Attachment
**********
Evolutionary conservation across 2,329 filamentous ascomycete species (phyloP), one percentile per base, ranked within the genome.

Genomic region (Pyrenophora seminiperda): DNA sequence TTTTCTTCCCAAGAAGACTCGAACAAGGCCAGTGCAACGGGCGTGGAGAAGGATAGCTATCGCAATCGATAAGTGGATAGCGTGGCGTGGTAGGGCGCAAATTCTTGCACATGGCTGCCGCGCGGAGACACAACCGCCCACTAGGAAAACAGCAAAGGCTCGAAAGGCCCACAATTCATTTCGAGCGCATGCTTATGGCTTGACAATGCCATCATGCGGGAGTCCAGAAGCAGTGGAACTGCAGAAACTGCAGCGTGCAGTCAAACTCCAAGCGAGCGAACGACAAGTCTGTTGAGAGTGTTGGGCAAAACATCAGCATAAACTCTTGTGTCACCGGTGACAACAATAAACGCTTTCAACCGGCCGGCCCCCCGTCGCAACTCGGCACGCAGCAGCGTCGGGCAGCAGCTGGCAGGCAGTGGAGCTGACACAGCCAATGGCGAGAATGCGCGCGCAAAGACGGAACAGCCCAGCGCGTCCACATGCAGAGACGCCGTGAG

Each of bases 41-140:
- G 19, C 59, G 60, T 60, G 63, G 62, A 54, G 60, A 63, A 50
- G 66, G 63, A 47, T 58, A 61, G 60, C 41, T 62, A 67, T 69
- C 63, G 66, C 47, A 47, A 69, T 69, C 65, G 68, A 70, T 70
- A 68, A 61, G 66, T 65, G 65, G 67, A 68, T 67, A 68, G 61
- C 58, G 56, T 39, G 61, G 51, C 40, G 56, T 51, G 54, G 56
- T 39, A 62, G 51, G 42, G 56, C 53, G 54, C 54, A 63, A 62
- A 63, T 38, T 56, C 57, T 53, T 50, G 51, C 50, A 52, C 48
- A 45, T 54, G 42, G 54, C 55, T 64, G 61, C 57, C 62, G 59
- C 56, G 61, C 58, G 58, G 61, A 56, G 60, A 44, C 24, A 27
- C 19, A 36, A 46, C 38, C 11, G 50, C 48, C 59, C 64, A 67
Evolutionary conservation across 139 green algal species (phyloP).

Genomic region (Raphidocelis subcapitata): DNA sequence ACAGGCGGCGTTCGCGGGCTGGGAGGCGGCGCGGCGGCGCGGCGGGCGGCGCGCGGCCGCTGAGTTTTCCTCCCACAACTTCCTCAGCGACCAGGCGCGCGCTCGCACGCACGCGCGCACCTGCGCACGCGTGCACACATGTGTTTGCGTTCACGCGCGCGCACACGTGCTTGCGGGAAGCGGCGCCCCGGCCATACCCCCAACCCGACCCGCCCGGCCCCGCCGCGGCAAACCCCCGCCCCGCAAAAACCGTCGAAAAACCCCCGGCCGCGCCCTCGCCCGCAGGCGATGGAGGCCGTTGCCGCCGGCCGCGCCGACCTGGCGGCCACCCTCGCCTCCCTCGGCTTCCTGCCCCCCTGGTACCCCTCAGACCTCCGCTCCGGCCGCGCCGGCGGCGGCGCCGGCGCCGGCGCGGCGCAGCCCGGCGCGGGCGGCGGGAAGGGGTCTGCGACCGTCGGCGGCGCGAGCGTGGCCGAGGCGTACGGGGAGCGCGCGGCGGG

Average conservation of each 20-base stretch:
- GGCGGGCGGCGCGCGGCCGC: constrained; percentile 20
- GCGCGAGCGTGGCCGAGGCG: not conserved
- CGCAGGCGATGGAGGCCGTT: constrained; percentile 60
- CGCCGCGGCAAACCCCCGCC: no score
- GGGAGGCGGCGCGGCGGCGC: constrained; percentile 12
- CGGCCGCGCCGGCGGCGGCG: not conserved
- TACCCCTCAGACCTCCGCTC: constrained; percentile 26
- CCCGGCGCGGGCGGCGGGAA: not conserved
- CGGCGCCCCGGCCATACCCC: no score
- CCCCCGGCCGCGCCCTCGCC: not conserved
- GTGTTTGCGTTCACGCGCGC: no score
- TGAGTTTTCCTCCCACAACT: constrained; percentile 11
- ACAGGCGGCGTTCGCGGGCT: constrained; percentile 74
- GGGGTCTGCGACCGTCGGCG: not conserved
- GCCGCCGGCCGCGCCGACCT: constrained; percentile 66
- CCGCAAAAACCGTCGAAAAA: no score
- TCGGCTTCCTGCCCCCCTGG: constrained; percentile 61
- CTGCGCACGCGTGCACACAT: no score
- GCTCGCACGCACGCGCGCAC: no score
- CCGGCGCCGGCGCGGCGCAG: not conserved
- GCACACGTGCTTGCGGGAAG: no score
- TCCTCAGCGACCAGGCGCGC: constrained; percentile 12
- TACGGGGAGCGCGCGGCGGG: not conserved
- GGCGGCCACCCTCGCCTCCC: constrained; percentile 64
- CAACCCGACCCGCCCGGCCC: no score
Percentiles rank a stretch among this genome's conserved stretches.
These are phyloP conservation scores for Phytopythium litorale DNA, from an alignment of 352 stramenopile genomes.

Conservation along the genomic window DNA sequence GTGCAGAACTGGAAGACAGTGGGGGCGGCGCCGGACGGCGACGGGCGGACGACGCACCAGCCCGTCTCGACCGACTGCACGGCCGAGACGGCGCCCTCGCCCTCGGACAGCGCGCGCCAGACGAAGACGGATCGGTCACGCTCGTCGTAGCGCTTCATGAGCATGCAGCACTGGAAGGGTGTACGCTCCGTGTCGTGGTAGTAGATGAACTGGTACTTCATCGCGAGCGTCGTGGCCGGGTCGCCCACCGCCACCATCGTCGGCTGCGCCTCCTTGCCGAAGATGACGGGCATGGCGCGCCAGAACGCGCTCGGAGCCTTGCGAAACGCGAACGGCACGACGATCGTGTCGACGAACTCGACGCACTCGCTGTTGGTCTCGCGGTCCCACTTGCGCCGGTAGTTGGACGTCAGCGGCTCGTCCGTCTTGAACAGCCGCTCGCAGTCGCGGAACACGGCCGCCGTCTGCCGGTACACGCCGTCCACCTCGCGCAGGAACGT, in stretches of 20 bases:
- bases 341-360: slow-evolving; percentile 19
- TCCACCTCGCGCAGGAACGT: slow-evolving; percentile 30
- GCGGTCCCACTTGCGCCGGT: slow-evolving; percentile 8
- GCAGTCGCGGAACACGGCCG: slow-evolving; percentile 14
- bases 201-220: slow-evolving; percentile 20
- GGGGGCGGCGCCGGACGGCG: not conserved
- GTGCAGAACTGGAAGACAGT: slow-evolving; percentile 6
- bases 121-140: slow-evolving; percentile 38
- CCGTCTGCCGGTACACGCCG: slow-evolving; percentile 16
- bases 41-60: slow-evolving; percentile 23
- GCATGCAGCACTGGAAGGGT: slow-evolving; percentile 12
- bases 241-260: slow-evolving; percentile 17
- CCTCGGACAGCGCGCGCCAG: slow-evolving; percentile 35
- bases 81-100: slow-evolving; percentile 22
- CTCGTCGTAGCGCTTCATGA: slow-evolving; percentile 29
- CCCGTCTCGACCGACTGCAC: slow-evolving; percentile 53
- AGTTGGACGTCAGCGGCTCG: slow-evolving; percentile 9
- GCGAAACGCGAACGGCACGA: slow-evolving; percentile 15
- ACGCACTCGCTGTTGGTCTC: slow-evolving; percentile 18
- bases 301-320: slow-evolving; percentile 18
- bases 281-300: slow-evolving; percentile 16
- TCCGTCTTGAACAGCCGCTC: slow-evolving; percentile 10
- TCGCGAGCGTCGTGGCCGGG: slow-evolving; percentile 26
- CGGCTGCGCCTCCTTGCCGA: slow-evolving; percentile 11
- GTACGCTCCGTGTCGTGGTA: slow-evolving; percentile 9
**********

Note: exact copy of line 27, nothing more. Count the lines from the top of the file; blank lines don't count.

- GTGTTTGCGTTCACGCGCGC: no score